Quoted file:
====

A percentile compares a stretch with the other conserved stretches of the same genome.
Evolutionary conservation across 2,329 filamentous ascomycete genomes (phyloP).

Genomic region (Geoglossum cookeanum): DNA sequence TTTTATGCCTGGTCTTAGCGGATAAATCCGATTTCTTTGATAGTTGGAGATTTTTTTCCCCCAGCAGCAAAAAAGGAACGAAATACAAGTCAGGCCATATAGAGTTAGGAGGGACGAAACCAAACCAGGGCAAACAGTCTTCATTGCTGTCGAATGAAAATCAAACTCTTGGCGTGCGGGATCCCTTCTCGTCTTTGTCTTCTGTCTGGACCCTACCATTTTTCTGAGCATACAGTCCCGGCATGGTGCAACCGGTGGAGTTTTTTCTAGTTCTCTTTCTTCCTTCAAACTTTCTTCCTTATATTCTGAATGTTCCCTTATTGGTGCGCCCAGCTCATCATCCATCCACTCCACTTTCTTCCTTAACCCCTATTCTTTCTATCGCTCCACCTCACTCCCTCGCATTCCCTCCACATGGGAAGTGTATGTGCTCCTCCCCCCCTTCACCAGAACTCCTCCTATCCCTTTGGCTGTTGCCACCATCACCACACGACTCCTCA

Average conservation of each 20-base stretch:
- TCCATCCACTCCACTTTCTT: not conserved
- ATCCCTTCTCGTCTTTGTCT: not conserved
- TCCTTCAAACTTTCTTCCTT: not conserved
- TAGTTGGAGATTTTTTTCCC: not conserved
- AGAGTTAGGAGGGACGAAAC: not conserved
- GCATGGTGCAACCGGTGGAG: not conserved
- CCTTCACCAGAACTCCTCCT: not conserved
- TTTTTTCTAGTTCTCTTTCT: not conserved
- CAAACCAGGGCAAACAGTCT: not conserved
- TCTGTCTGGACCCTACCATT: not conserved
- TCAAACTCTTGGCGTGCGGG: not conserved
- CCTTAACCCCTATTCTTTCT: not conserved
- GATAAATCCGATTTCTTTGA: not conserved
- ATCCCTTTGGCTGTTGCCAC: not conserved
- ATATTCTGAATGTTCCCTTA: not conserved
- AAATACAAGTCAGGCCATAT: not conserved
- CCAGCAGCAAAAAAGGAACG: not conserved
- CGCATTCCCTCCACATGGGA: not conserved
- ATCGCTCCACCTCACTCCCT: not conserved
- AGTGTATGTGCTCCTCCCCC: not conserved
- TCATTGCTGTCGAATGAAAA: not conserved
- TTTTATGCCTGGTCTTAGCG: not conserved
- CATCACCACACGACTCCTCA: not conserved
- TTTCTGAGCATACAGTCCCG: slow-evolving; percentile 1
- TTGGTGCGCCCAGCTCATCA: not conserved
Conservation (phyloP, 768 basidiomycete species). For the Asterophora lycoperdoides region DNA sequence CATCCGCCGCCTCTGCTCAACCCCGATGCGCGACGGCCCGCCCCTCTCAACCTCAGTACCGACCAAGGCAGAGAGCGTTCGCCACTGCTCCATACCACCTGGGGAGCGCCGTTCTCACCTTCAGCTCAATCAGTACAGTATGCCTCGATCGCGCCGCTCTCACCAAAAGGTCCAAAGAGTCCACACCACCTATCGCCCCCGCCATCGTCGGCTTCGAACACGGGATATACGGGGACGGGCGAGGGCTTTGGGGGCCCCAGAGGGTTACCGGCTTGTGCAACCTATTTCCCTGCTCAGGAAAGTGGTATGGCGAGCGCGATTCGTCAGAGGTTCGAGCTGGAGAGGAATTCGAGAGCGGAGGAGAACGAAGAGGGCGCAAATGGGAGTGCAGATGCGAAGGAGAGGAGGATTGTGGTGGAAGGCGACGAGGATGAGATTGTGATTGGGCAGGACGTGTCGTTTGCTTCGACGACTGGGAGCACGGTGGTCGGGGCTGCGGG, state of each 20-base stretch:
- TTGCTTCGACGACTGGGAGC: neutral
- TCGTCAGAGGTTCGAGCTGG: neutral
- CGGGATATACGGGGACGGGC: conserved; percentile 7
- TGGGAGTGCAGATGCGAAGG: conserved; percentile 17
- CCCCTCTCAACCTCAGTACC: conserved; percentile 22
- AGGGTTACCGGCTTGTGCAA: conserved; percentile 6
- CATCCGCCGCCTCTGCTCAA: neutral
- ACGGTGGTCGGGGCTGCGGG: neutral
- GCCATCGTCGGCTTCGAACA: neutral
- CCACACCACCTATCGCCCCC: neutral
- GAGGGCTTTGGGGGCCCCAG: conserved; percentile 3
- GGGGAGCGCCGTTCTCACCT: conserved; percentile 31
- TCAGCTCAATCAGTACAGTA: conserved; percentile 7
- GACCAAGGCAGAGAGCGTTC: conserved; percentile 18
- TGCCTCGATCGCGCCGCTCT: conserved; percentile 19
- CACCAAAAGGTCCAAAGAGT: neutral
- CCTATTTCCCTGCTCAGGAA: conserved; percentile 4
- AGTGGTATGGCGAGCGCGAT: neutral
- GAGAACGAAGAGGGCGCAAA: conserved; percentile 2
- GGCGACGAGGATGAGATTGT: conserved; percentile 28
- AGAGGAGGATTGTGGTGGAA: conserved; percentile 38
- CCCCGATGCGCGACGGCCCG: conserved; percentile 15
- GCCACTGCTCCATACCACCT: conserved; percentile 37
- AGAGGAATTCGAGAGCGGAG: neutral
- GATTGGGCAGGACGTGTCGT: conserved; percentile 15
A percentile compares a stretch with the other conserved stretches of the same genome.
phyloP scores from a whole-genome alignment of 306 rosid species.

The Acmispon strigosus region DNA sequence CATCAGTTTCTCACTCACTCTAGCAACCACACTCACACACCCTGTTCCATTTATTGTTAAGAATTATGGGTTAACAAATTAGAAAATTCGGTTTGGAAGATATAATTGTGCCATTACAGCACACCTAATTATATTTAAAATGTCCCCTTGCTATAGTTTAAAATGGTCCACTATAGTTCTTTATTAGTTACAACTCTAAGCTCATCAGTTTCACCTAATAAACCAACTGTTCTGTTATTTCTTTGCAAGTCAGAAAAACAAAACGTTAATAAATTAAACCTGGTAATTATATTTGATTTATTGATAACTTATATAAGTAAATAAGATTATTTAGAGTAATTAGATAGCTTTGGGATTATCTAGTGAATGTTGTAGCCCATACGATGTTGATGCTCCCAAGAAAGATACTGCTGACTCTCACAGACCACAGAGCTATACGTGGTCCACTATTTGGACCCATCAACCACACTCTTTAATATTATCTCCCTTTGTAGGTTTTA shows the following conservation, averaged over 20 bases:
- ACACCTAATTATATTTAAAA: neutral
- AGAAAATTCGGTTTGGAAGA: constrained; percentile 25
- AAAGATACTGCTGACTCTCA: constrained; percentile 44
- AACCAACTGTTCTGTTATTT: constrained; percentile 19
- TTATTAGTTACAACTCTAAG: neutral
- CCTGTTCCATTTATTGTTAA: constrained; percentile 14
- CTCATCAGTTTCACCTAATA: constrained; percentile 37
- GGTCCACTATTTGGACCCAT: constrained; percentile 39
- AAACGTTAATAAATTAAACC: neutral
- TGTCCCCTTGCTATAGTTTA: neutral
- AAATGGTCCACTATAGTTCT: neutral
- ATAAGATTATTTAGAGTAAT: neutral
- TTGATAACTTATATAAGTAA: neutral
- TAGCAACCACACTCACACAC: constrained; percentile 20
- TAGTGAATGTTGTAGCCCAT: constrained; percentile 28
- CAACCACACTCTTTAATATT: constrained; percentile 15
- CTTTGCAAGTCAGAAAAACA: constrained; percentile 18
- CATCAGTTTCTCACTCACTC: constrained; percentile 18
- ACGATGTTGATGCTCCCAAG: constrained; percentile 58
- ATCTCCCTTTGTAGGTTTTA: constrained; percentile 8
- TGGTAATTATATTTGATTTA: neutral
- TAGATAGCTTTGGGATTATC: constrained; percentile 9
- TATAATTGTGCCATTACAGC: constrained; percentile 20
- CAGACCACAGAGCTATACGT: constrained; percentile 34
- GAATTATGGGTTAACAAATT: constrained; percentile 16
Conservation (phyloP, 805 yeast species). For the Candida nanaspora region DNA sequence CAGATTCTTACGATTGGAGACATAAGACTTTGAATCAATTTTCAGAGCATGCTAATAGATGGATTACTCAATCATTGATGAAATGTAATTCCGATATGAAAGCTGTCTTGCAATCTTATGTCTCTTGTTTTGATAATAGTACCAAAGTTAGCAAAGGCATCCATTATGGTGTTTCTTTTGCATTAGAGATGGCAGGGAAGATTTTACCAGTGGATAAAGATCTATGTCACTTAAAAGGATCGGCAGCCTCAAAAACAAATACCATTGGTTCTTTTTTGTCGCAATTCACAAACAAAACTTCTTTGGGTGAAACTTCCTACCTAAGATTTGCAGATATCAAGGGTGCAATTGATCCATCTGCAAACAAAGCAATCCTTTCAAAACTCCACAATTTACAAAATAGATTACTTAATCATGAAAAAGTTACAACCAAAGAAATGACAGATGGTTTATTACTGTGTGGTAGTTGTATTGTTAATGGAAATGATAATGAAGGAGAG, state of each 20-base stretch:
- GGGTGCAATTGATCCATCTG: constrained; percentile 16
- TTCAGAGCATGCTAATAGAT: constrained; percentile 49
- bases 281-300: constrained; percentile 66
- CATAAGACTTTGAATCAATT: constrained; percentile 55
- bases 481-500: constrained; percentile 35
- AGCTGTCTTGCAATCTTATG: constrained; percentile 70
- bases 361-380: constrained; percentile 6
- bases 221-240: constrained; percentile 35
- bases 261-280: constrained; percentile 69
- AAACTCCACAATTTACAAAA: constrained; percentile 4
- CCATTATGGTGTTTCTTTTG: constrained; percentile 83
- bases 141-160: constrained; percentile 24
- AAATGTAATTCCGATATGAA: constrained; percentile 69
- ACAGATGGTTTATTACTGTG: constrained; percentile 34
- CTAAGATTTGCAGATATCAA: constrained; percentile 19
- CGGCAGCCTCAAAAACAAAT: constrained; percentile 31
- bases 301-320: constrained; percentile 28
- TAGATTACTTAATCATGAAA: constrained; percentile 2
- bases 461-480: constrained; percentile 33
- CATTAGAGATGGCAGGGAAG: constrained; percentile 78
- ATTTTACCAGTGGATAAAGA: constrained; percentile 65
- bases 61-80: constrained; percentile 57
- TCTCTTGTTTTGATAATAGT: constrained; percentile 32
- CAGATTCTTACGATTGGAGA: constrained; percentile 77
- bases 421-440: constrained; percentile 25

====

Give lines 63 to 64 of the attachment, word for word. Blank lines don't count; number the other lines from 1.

- TTATTAGTTACAACTCTAAG: neutral
- CCTGTTCCATTTATTGTTAA: constrained; percentile 14